What You Should Know When Someone in Your Salon Has HIV

Author:   |   Posted on: January 02, 2017

So you just hired a new hairdresser and in a conversation you discover they have HIV. The blood drains from your face and you chat a few more minutes but you think, “What have I done? Have I put my whole salon at risk? I have to find out more.”

The human immunodeficiency virus (HIV) is a retrovirus that infects cells of the immune system, destroying or impairing their function. The most advanced stage of HIV infection is acquired immunodeficiency syndrome (AIDS). It can take 10-15 years for an HIV-infected person to develop AIDS.

HIV is transmitted through unprotected sexual intercourse, transfusion of contaminated blood, sharing of contaminated needles but also between a mother and her infant during pregnancy, childbirth and breastfeeding.

There is currently no cure for HIV. But with adherence to antiretroviral treatment, the progression of HIV in the body can be slowed to a near halt.

HIV is thought to originate in Africa, where humans caught it from chimpanzees and the spread started in the 70s. For many years, the human type of HIV was limited to a remote part of Africa. In the 80s initially it was thought to be a disease related to the gay lifestyle as the men were gay. Then reports of females with AIDs suggested sexual transmission.

1988 marked the first World AIDS day and in 1989 effectiveness of drugs in clinical trials was seen to control the disease. In 2000, 34.3 million cases of HIV worldwide, with largest number in South Africa, were estimated; HIV vaccine trials began in Oxford in 2000. In 2003 in Swaziland and Botswana in Southern Africa, almost 40 percent of adult’s HIV+ AIDS vaccine failed. Enfuviride a new drug called fusion inhibitor was approved in the USA. In 2005 drug companies and makers agreed to make available cheaper generic anti-viral drugs.

In 2012 six million lives were saved using the drugs to inhibit the growth of AIDS. There are seven companies now making effective Protease Inhibitors made available at a reasonable cost. This has reduced the near extinction of a whole group of people. There are still over two million people who die every year because they can’t afford AIDs drugs.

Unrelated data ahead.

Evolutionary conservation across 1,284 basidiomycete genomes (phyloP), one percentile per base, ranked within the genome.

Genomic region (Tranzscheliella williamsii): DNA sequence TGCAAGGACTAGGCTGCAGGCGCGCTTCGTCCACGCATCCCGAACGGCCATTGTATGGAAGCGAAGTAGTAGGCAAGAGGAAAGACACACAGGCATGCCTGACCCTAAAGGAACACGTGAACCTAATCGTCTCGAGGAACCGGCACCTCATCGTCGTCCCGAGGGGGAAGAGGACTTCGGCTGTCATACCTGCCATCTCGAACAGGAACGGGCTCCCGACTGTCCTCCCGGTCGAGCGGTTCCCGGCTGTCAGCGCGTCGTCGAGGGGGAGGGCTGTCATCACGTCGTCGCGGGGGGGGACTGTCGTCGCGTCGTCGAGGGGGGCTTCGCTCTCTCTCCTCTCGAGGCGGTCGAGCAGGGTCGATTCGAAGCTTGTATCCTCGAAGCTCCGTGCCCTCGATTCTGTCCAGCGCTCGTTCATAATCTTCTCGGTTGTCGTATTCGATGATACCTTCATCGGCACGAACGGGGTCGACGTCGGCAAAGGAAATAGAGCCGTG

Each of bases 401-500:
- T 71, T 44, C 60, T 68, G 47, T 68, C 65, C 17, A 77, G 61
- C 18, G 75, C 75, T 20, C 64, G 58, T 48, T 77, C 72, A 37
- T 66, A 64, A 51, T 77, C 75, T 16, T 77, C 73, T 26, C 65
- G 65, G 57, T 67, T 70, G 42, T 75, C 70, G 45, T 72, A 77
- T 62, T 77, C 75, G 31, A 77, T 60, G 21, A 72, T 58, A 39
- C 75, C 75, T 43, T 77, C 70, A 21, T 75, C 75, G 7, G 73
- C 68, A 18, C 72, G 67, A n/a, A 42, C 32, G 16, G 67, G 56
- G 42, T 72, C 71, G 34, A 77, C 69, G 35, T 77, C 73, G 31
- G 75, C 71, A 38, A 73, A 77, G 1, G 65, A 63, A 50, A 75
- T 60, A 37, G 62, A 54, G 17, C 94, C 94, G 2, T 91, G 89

So what do you do when your new hairdresser tells you their HIV status? First, thank them for trusting you with their private health information. Ask if there is anything you can do to help them. One reason they may have chosen to disclose their status to you is that they need help with a particular issue. Let the person know, through your words or actions, that their HIV status does not change your relationship.

Then Learn. Educate yourself about HIV: what it is, how it is transmitted, how it is treated, and how people can stay healthy while living with HIV. Having a solid understanding of HIV is a big step forward in dealing with a new employee or co-worker. Knowledge is empowering.

Today, lots of people living with HIV are on antiretroviral therapy called ART and have the virus under control. Others are at different stages of treatment and care. Don’t make assumptions. Ask educated questions.

Be available to have open, honest, private conversations about HIV. Follow the lead of the person who is diagnosed with HIV. They may not want to talk about it, or may not be ready. Let them choose who they tell and when they tell. Reassure them that you know HIV is a manageable health condition with medicines that can treat HIV and help them stay healthy.

HIV-related stigma and discrimination still persist in the United States and negatively affect the health and well-being of people living with HIV. You can play an important role in reducing stigma and discrimination by offering your support to people living with HIV and speaking out to correct myths and stereotypes that you hear from others in your community.